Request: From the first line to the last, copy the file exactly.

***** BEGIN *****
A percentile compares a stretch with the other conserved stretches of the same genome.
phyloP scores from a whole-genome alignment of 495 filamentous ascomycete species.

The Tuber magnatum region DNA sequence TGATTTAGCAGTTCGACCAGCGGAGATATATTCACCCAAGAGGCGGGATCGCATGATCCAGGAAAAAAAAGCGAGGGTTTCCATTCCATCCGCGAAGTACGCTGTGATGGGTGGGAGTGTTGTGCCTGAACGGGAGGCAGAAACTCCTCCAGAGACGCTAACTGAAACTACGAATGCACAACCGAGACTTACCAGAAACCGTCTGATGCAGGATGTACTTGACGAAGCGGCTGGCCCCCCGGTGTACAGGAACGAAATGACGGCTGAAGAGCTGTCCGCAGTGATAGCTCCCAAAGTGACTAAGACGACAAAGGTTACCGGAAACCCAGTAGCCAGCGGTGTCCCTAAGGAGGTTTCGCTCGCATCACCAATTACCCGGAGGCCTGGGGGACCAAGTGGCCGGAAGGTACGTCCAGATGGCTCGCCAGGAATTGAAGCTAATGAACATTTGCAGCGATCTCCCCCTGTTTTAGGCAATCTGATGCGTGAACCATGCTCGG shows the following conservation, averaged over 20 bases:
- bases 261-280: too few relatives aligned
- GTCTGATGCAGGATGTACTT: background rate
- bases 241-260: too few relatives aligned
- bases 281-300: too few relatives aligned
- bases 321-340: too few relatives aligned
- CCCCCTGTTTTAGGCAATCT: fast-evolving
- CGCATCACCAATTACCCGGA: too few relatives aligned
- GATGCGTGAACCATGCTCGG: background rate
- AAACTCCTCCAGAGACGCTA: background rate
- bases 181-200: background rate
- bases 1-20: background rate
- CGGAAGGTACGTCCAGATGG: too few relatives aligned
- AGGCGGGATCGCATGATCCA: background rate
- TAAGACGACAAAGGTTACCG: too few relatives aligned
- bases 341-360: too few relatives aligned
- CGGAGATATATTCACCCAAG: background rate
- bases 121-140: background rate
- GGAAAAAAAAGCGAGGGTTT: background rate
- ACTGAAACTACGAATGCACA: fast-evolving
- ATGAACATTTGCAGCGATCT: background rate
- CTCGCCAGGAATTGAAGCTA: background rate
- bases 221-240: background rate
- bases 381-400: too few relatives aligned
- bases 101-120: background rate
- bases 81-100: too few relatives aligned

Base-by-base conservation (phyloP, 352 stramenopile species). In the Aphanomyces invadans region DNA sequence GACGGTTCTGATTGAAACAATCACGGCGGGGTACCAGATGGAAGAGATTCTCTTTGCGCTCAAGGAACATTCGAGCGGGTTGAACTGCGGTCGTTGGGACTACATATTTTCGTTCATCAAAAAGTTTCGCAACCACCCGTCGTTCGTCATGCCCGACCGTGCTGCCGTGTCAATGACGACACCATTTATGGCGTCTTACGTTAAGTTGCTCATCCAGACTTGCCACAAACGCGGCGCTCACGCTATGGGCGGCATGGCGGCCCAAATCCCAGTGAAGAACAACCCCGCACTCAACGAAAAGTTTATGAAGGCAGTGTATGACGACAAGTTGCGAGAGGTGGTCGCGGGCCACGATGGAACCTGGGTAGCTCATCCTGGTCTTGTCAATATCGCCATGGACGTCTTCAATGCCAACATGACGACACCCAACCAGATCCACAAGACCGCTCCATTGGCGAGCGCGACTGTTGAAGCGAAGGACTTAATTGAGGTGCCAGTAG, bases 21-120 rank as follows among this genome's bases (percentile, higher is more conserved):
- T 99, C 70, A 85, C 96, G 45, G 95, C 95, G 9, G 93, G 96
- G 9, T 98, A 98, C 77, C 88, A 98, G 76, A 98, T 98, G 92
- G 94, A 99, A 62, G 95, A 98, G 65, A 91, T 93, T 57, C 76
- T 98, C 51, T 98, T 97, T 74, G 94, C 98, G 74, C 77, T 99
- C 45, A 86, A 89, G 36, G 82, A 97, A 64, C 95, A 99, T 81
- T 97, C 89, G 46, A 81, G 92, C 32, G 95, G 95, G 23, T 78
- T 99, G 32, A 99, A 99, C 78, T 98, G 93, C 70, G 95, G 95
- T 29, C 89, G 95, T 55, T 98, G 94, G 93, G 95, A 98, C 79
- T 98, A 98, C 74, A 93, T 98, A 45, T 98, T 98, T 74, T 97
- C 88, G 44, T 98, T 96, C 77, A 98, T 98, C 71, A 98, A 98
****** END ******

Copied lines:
A percentile compares a stretch with the other conserved stretches of the same genome.
phyloP scores from a whole-genome alignment of 495 filamentous ascomycete species.

The Tuber magnatum region DNA sequence TGATTTAGCAGTTCGACCAGCGGAGATATATTCACCCAAGAGGCGGGATCGCATGATCCAGGAAAAAAAAGCGAGGGTTTCCATTCCATCCGCGAAGTACGCTGTGATGGGTGGGAGTGTTGTGCCTGAACGGGAGGCAGAAACTCCTCCAGAGACGCTAACTGAAACTACGAATGCACAACCGAGACTTACCAGAAACCGTCTGATGCAGGATGTACTTGACGAAGCGGCTGGCCCCCCGGTGTACAGGAACGAAATGACGGCTGAAGAGCTGTCCGCAGTGATAGCTCCCAAAGTGACTAAGACGACAAAGGTTACCGGAAACCCAGTAGCCAGCGGTGTCCCTAAGGAGGTTTCGCTCGCATCACCAATTACCCGGAGGCCTGGGGGACCAAGTGGCCGGAAGGTACGTCCAGATGGCTCGCCAGGAATTGAAGCTAATGAACATTTGCAGCGATCTCCCCCTGTTTTAGGCAATCTGATGCGTGAACCATGCTCGG shows the following conservation, averaged over 20 bases:
- bases 261-280: too few relatives aligned
- GTCTGATGCAGGATGTACTT: background rate
- bases 241-260: too few relatives aligned
- bases 281-300: too few relatives aligned
- bases 321-340: too few relatives aligned
- CCCCCTGTTTTAGGCAATCT: fast-evolving
- CGCATCACCAATTACCCGGA: too few relatives aligned
- GATGCGTGAACCATGCTCGG: background rate
- AAACTCCTCCAGAGACGCTA: background rate
- bases 181-200: background rate
- bases 1-20: background rate
- CGGAAGGTACGTCCAGATGG: too few relatives aligned
- AGGCGGGATCGCATGATCCA: background rate
- TAAGACGACAAAGGTTACCG: too few relatives aligned
- bases 341-360: too few relatives aligned
- CGGAGATATATTCACCCAAG: background rate
- bases 121-140: background rate
- GGAAAAAAAAGCGAGGGTTT: background rate
- ACTGAAACTACGAATGCACA: fast-evolving
- ATGAACATTTGCAGCGATCT: background rate
- CTCGCCAGGAATTGAAGCTA: background rate
- bases 221-240: background rate
- bases 381-400: too few relatives aligned
- bases 101-120: background rate
- bases 81-100: too few relatives aligned

Base-by-base conservation (phyloP, 352 stramenopile species). In the Aphanomyces invadans region DNA sequence GACGGTTCTGATTGAAACAATCACGGCGGGGTACCAGATGGAAGAGATTCTCTTTGCGCTCAAGGAACATTCGAGCGGGTTGAACTGCGGTCGTTGGGACTACATATTTTCGTTCATCAAAAAGTTTCGCAACCACCCGTCGTTCGTCATGCCCGACCGTGCTGCCGTGTCAATGACGACACCATTTATGGCGTCTTACGTTAAGTTGCTCATCCAGACTTGCCACAAACGCGGCGCTCACGCTATGGGCGGCATGGCGGCCCAAATCCCAGTGAAGAACAACCCCGCACTCAACGAAAAGTTTATGAAGGCAGTGTATGACGACAAGTTGCGAGAGGTGGTCGCGGGCCACGATGGAACCTGGGTAGCTCATCCTGGTCTTGTCAATATCGCCATGGACGTCTTCAATGCCAACATGACGACACCCAACCAGATCCACAAGACCGCTCCATTGGCGAGCGCGACTGTTGAAGCGAAGGACTTAATTGAGGTGCCAGTAG, bases 21-120 rank as follows among this genome's bases (percentile, higher is more conserved):
- T 99, C 70, A 85, C 96, G 45, G 95, C 95, G 9, G 93, G 96
- G 9, T 98, A 98, C 77, C 88, A 98, G 76, A 98, T 98, G 92
- G 94, A 99, A 62, G 95, A 98, G 65, A 91, T 93, T 57, C 76
- T 98, C 51, T 98, T 97, T 74, G 94, C 98, G 74, C 77, T 99
- C 45, A 86, A 89, G 36, G 82, A 97, A 64, C 95, A 99, T 81
- T 97, C 89, G 46, A 81, G 92, C 32, G 95, G 95, G 23, T 78
- T 99, G 32, A 99, A 99, C 78, T 98, G 93, C 70, G 95, G 95
- T 29, C 89, G 95, T 55, T 98, G 94, G 93, G 95, A 98, C 79
- T 98, A 98, C 74, A 93, T 98, A 45, T 98, T 98, T 74, T 97
- C 88, G 44, T 98, T 96, C 77, A 98, T 98, C 71, A 98, A 98